Potentially damaging

Some in the Commission are doubtful about whether the parliament would take such a potentially damaging step as to vote down the Brexit deal, given how long and torturous its negotiation was and how costly it would be for both sides if it fell apart.

There is a sense, however, that the EU is determined to push ahead with taking legal action against Britain, with the expectation that this could happen as soon as this week. “We’re not going to sit on this for ages,” the Commission source said.

As part of this process, the EU will send a letter of formal notice to Britain outlining how it believes it has breached the protocol. The British will be given two months to act – if the EU is unhappy with its response, it will issue London with a “reasoned opinion” as to why it believes it has broken the law and will give it a further two months to rectify the situation.

If Britain still hasn‘t made amends by this point, the Commission will almost certainly refer the matter to the European Court of Justice, which has the power to impose a substantial fine on London.

Should Britain ignore the court‘s ruling, the matter can be passed to an arbitration panel as outlined under the terms of the Withdrawal Agreement signed by the EU and UK in 2019. It can also impose fines or ultimately allow the EU to impose tariffs on British imports, a nightmarish scenario for Ireland which still trades a significant amount of goods with the UK.

Although the Irish government would still like to see this latest resolved through dialogue, there is a sense of resignation that legal proceedings are now inevitable given the EU‘s deep frustration with Boris Johnson’s government.

With both the EU and UK showing no sides of stepping back, the Irish know they will have to get firmly behind Brussels.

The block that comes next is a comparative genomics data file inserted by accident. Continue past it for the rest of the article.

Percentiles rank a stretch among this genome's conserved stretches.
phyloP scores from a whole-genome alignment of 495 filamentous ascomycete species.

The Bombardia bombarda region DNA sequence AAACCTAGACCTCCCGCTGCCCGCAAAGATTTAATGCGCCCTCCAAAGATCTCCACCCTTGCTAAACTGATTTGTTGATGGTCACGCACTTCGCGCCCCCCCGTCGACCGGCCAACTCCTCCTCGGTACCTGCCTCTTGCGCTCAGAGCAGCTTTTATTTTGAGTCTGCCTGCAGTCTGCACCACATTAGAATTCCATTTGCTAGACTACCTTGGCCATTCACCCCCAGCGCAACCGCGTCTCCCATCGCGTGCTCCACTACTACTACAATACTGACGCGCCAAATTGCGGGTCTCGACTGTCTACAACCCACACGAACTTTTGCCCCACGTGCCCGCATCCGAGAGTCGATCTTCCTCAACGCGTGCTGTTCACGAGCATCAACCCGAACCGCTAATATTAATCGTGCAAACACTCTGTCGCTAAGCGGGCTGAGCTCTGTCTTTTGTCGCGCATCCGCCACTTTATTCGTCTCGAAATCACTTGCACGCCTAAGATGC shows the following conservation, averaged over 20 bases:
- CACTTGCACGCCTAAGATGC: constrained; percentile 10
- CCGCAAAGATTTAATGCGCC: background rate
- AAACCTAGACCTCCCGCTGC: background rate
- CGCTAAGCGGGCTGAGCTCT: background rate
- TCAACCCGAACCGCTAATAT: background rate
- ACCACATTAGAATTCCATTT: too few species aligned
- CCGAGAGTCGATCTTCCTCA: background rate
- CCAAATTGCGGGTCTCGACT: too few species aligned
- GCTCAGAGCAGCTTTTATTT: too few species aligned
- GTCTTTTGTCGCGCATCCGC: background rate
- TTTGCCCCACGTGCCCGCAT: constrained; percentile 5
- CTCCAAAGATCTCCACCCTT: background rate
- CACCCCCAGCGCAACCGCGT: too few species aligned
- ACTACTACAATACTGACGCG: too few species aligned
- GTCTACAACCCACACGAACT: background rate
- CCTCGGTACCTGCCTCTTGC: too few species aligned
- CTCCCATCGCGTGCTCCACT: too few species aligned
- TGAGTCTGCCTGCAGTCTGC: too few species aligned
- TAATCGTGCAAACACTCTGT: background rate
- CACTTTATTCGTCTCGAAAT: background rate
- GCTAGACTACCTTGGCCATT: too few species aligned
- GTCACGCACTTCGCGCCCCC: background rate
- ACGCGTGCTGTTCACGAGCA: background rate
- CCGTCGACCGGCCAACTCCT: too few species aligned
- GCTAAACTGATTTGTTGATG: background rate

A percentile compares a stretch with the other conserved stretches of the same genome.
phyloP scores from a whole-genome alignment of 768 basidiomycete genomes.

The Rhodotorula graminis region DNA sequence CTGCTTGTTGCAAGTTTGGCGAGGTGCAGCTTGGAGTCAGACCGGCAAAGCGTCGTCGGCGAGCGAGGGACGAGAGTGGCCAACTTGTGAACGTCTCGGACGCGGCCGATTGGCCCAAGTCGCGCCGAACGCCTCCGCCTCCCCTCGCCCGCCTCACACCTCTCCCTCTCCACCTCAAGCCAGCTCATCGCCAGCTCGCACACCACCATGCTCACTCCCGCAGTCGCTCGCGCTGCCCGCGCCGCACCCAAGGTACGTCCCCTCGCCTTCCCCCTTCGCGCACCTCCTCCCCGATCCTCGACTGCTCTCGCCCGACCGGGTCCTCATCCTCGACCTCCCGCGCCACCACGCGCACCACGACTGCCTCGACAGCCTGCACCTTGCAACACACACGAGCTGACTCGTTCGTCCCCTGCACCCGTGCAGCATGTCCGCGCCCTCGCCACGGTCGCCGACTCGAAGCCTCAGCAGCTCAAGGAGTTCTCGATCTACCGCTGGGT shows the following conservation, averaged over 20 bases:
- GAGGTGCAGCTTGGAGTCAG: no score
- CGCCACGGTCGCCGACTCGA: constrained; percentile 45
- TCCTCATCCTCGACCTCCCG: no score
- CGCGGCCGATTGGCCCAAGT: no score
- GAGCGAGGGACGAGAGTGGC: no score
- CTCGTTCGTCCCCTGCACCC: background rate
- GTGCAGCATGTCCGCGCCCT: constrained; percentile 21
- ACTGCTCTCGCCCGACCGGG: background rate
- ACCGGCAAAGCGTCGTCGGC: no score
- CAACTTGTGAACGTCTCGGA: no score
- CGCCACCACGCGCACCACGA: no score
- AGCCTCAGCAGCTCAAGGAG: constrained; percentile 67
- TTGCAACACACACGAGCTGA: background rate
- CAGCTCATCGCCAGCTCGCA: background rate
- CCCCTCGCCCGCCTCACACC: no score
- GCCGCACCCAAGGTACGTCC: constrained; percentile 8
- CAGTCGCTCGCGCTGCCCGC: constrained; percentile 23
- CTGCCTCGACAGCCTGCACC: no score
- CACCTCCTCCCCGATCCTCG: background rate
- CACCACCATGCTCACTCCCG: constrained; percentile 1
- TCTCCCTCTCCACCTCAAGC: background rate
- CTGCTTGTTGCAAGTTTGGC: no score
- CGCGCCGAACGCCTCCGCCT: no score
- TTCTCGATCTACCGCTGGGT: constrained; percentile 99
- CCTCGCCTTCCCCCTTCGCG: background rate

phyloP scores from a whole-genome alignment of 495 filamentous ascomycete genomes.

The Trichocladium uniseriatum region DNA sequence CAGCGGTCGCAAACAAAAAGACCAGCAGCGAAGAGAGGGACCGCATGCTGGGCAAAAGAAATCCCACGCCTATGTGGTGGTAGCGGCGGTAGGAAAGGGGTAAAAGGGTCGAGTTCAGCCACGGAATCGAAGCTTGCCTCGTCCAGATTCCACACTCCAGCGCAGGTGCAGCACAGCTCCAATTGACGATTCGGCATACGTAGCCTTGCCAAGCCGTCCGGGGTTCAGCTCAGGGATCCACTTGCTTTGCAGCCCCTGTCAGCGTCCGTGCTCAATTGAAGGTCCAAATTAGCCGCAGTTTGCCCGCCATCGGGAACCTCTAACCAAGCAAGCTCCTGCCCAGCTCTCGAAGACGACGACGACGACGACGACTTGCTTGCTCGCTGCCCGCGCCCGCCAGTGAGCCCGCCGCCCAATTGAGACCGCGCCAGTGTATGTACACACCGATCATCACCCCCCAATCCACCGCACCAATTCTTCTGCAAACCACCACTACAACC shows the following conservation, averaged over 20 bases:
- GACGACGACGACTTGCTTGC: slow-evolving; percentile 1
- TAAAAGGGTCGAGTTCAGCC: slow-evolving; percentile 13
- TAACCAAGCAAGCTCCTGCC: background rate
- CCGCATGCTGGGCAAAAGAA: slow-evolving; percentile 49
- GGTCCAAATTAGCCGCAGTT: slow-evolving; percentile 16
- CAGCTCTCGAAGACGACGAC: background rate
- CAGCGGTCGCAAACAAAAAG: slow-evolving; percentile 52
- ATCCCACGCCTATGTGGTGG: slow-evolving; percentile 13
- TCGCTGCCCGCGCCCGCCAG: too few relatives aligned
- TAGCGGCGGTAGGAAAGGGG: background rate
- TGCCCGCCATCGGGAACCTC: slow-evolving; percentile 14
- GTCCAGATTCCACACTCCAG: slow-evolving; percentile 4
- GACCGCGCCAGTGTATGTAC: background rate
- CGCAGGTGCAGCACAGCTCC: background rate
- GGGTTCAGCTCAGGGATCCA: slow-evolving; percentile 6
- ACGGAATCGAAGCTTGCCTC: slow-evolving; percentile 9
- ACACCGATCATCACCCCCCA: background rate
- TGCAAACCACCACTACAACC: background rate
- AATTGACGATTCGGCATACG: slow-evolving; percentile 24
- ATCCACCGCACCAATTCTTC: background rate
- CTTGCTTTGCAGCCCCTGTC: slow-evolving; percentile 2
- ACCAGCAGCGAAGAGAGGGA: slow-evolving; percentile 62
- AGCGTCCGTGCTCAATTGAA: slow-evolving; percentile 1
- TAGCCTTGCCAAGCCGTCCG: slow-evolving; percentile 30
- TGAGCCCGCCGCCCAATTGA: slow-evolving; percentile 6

“We are like the child of a divorce here, but ultimately Ireland can‘t be seen to be offside with the EU,” a government source said.

The pressure is also being increased on Britain from across the Atlantic, with Joe Biden’s spokeswoman Jen Psaki reiterating his warning that nothing should be done to undermine the Good Friday Agreement.

The sentiment is shared on nearby Capitol Hill. On the same night, Brendan Boyle, the Irish-American congressman, told BBC’s Newsnight that as a member of the Ways and Means Committee, he would not rubber-stamp any future trade deal with UK that threatened the peace process.

Boyle is a leading member of the Friends of Ireland caucus, which is made up of members of the US senate and house of representatives. The founder and president of the caucus, Fr Sean McManus, was clear in his view that Britain should not think it can renege on its commitments.

“It’s time the British government realized the empire no longer exists and they can not keep being perfidious Albion, reneging on and retreating from agreements as they have done historically,” he told the Business Post.

Not only has President Biden put the British government on notice, but Nancy Pelosi, the speaker of the House of Representatives, and Richard Neal, the chairman of the Ways and Means Committee, have also done so.

Fr McManus added that in the wake of the storming of the US Capitol on January 6, the American public, in general, had become more hostile to the sort of English nationalism espoused by Boris Johnson.

“People are beginning to understand right-wing nationalism because they’ve seen it happen here with Trump,” he told the Business Post. “They’re very aware that Brexit is all about English nationalism.”